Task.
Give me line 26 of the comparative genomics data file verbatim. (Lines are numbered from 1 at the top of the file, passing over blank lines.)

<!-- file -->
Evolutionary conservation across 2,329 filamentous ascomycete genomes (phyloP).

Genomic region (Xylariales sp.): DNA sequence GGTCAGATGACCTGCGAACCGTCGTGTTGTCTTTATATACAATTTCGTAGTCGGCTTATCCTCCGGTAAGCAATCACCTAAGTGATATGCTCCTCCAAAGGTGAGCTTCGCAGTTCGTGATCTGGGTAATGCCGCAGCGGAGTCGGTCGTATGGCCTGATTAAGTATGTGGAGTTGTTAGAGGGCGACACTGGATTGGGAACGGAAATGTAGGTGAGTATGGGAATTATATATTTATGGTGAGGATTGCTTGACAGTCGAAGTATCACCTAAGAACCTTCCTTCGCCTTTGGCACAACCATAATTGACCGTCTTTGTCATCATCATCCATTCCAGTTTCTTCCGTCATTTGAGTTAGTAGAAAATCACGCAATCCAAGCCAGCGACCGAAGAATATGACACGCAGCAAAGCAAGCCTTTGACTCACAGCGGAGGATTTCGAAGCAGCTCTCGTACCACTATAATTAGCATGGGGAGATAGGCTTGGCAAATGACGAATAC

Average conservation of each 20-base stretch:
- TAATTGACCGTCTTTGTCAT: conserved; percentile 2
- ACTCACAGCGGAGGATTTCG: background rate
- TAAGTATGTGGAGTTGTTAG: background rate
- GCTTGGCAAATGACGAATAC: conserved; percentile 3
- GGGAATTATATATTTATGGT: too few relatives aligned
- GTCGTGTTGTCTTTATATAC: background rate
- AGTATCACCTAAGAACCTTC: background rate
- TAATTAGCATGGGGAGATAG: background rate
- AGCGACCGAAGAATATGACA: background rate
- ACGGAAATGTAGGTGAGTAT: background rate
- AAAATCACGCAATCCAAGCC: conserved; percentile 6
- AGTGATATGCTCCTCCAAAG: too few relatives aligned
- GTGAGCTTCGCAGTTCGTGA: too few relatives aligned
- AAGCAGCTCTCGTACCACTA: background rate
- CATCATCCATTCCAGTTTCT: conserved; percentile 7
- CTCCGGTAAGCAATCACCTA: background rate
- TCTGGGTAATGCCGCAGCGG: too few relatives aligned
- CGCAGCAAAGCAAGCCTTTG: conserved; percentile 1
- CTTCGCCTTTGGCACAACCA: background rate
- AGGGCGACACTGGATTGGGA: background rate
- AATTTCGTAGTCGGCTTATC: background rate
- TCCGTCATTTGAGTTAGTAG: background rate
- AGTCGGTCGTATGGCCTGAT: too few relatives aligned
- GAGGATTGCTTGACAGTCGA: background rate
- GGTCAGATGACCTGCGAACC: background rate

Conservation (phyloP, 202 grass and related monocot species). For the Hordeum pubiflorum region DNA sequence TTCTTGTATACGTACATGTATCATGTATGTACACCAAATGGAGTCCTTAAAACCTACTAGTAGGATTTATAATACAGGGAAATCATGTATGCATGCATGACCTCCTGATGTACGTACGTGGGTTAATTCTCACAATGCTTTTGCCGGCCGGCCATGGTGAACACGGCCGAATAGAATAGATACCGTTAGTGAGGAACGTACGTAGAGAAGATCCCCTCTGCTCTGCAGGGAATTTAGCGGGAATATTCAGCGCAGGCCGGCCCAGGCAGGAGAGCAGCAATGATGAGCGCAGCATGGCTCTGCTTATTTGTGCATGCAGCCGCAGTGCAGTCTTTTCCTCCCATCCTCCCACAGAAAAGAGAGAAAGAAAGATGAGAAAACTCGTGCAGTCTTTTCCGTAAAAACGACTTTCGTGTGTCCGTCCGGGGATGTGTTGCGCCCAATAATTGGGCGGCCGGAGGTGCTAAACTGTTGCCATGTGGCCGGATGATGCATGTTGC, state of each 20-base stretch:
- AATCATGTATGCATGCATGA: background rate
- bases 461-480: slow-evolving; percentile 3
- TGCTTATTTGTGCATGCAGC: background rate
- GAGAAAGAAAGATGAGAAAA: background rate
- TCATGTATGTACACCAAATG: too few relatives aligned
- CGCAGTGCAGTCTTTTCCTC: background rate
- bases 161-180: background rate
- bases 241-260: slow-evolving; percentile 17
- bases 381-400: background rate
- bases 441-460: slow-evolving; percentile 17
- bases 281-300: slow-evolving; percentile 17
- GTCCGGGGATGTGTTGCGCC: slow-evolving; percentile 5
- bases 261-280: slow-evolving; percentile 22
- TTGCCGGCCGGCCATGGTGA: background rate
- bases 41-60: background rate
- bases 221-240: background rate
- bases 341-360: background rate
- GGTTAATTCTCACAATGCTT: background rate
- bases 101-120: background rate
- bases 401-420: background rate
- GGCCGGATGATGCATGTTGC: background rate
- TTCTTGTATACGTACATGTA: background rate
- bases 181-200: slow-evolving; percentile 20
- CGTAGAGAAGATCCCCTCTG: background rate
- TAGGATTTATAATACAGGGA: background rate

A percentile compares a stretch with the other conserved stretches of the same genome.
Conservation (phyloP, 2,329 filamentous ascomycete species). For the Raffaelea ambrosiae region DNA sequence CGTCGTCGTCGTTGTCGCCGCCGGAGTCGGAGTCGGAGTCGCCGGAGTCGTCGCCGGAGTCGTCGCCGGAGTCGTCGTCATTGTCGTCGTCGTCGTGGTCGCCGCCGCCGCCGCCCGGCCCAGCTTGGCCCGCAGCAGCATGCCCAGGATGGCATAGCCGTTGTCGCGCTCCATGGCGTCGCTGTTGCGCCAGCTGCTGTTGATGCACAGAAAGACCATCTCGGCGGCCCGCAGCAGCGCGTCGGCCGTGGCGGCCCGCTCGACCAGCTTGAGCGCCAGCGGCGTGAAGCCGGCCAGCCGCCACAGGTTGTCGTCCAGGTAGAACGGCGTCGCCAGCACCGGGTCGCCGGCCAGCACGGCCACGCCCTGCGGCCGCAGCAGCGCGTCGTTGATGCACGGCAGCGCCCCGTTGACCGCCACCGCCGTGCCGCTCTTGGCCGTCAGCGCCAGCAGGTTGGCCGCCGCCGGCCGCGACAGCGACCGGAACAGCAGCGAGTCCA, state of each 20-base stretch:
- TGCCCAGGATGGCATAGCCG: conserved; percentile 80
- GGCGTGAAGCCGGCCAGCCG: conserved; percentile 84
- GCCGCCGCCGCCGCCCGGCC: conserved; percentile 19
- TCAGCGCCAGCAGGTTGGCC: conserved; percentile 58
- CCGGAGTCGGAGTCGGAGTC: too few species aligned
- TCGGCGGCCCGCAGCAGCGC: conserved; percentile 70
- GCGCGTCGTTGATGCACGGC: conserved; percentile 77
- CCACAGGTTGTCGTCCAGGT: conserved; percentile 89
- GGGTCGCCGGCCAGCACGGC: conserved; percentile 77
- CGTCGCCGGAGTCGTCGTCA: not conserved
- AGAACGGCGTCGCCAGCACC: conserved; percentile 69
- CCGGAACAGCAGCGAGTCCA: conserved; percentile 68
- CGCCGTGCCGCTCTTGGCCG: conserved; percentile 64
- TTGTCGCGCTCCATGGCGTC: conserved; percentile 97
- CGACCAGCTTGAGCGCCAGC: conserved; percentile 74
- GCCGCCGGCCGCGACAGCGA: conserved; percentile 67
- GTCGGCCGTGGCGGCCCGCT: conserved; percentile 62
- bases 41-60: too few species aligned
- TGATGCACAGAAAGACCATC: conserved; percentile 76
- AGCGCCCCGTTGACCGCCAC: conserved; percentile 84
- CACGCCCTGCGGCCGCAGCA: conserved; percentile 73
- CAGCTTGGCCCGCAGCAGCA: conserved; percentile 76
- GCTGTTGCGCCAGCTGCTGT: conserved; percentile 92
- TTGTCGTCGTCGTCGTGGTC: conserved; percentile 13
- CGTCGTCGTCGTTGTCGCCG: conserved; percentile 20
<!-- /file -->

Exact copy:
- AGTCGGTCGTATGGCCTGAT: too few relatives aligned